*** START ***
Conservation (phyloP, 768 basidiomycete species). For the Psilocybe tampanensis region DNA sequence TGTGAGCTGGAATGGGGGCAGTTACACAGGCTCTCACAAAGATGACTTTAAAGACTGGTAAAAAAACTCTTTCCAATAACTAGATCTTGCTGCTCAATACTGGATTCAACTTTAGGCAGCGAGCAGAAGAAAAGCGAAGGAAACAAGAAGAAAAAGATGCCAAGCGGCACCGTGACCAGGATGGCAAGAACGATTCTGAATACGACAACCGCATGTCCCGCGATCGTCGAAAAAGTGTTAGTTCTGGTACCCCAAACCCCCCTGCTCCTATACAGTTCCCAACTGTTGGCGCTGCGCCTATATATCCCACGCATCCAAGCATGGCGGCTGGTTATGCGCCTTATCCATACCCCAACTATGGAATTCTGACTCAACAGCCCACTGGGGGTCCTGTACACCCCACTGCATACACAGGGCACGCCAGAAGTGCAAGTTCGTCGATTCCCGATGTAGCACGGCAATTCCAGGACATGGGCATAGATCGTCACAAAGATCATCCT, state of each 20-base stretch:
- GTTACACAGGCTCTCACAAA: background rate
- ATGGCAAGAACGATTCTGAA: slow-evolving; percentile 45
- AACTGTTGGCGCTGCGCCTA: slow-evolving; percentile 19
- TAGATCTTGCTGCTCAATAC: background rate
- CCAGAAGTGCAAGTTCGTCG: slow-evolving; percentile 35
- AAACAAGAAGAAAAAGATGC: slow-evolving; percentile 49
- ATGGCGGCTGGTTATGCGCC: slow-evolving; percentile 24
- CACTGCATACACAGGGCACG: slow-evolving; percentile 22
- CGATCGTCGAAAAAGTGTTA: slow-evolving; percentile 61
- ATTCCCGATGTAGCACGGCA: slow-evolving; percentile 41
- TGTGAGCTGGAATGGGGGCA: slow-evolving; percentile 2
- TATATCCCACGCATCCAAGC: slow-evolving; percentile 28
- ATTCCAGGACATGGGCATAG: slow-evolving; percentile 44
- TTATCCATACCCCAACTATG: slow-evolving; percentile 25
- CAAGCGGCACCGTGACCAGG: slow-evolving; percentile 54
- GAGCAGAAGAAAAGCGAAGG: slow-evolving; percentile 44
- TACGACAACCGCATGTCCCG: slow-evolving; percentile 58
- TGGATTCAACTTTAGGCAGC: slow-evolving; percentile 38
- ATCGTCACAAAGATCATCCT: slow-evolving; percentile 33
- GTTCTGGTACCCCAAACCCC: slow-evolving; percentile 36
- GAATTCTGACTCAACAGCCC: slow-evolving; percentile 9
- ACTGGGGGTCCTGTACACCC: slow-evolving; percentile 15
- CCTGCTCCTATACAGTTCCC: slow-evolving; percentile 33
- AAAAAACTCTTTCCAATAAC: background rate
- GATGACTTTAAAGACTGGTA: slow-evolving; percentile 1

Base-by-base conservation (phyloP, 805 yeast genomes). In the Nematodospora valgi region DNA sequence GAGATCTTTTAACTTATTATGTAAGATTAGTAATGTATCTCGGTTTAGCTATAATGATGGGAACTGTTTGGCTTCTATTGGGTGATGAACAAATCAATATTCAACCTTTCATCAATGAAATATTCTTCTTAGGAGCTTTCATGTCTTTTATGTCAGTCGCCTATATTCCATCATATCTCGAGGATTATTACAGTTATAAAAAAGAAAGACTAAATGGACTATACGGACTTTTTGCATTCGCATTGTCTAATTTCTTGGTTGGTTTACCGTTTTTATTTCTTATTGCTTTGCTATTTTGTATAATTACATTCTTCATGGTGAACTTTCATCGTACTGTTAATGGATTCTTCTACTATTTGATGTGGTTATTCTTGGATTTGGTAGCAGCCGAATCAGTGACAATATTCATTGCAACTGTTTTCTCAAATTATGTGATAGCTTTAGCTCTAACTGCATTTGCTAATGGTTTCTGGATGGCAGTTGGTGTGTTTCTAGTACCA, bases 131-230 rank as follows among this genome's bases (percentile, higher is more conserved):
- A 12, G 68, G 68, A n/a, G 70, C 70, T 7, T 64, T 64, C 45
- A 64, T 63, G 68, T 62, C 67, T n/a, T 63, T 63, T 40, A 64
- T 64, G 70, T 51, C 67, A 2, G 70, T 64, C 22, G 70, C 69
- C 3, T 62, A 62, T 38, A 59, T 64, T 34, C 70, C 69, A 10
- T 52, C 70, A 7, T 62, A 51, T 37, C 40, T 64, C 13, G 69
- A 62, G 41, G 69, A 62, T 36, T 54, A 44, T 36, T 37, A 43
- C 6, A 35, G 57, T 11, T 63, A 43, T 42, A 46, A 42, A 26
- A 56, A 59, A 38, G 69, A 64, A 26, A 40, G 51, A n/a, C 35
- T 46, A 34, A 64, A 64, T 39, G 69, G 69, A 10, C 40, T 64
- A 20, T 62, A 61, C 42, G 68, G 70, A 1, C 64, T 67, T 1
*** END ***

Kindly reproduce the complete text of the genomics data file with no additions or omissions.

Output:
Conservation (phyloP, 768 basidiomycete species). For the Psilocybe tampanensis region DNA sequence TGTGAGCTGGAATGGGGGCAGTTACACAGGCTCTCACAAAGATGACTTTAAAGACTGGTAAAAAAACTCTTTCCAATAACTAGATCTTGCTGCTCAATACTGGATTCAACTTTAGGCAGCGAGCAGAAGAAAAGCGAAGGAAACAAGAAGAAAAAGATGCCAAGCGGCACCGTGACCAGGATGGCAAGAACGATTCTGAATACGACAACCGCATGTCCCGCGATCGTCGAAAAAGTGTTAGTTCTGGTACCCCAAACCCCCCTGCTCCTATACAGTTCCCAACTGTTGGCGCTGCGCCTATATATCCCACGCATCCAAGCATGGCGGCTGGTTATGCGCCTTATCCATACCCCAACTATGGAATTCTGACTCAACAGCCCACTGGGGGTCCTGTACACCCCACTGCATACACAGGGCACGCCAGAAGTGCAAGTTCGTCGATTCCCGATGTAGCACGGCAATTCCAGGACATGGGCATAGATCGTCACAAAGATCATCCT, state of each 20-base stretch:
- GTTACACAGGCTCTCACAAA: background rate
- ATGGCAAGAACGATTCTGAA: slow-evolving; percentile 45
- AACTGTTGGCGCTGCGCCTA: slow-evolving; percentile 19
- TAGATCTTGCTGCTCAATAC: background rate
- CCAGAAGTGCAAGTTCGTCG: slow-evolving; percentile 35
- AAACAAGAAGAAAAAGATGC: slow-evolving; percentile 49
- ATGGCGGCTGGTTATGCGCC: slow-evolving; percentile 24
- CACTGCATACACAGGGCACG: slow-evolving; percentile 22
- CGATCGTCGAAAAAGTGTTA: slow-evolving; percentile 61
- ATTCCCGATGTAGCACGGCA: slow-evolving; percentile 41
- TGTGAGCTGGAATGGGGGCA: slow-evolving; percentile 2
- TATATCCCACGCATCCAAGC: slow-evolving; percentile 28
- ATTCCAGGACATGGGCATAG: slow-evolving; percentile 44
- TTATCCATACCCCAACTATG: slow-evolving; percentile 25
- CAAGCGGCACCGTGACCAGG: slow-evolving; percentile 54
- GAGCAGAAGAAAAGCGAAGG: slow-evolving; percentile 44
- TACGACAACCGCATGTCCCG: slow-evolving; percentile 58
- TGGATTCAACTTTAGGCAGC: slow-evolving; percentile 38
- ATCGTCACAAAGATCATCCT: slow-evolving; percentile 33
- GTTCTGGTACCCCAAACCCC: slow-evolving; percentile 36
- GAATTCTGACTCAACAGCCC: slow-evolving; percentile 9
- ACTGGGGGTCCTGTACACCC: slow-evolving; percentile 15
- CCTGCTCCTATACAGTTCCC: slow-evolving; percentile 33
- AAAAAACTCTTTCCAATAAC: background rate
- GATGACTTTAAAGACTGGTA: slow-evolving; percentile 1

Base-by-base conservation (phyloP, 805 yeast genomes). In the Nematodospora valgi region DNA sequence GAGATCTTTTAACTTATTATGTAAGATTAGTAATGTATCTCGGTTTAGCTATAATGATGGGAACTGTTTGGCTTCTATTGGGTGATGAACAAATCAATATTCAACCTTTCATCAATGAAATATTCTTCTTAGGAGCTTTCATGTCTTTTATGTCAGTCGCCTATATTCCATCATATCTCGAGGATTATTACAGTTATAAAAAAGAAAGACTAAATGGACTATACGGACTTTTTGCATTCGCATTGTCTAATTTCTTGGTTGGTTTACCGTTTTTATTTCTTATTGCTTTGCTATTTTGTATAATTACATTCTTCATGGTGAACTTTCATCGTACTGTTAATGGATTCTTCTACTATTTGATGTGGTTATTCTTGGATTTGGTAGCAGCCGAATCAGTGACAATATTCATTGCAACTGTTTTCTCAAATTATGTGATAGCTTTAGCTCTAACTGCATTTGCTAATGGTTTCTGGATGGCAGTTGGTGTGTTTCTAGTACCA, bases 131-230 rank as follows among this genome's bases (percentile, higher is more conserved):
- A 12, G 68, G 68, A n/a, G 70, C 70, T 7, T 64, T 64, C 45
- A 64, T 63, G 68, T 62, C 67, T n/a, T 63, T 63, T 40, A 64
- T 64, G 70, T 51, C 67, A 2, G 70, T 64, C 22, G 70, C 69
- C 3, T 62, A 62, T 38, A 59, T 64, T 34, C 70, C 69, A 10
- T 52, C 70, A 7, T 62, A 51, T 37, C 40, T 64, C 13, G 69
- A 62, G 41, G 69, A 62, T 36, T 54, A 44, T 36, T 37, A 43
- C 6, A 35, G 57, T 11, T 63, A 43, T 42, A 46, A 42, A 26
- A 56, A 59, A 38, G 69, A 64, A 26, A 40, G 51, A n/a, C 35
- T 46, A 34, A 64, A 64, T 39, G 69, G 69, A 10, C 40, T 64
- A 20, T 62, A 61, C 42, G 68, G 70, A 1, C 64, T 67, T 1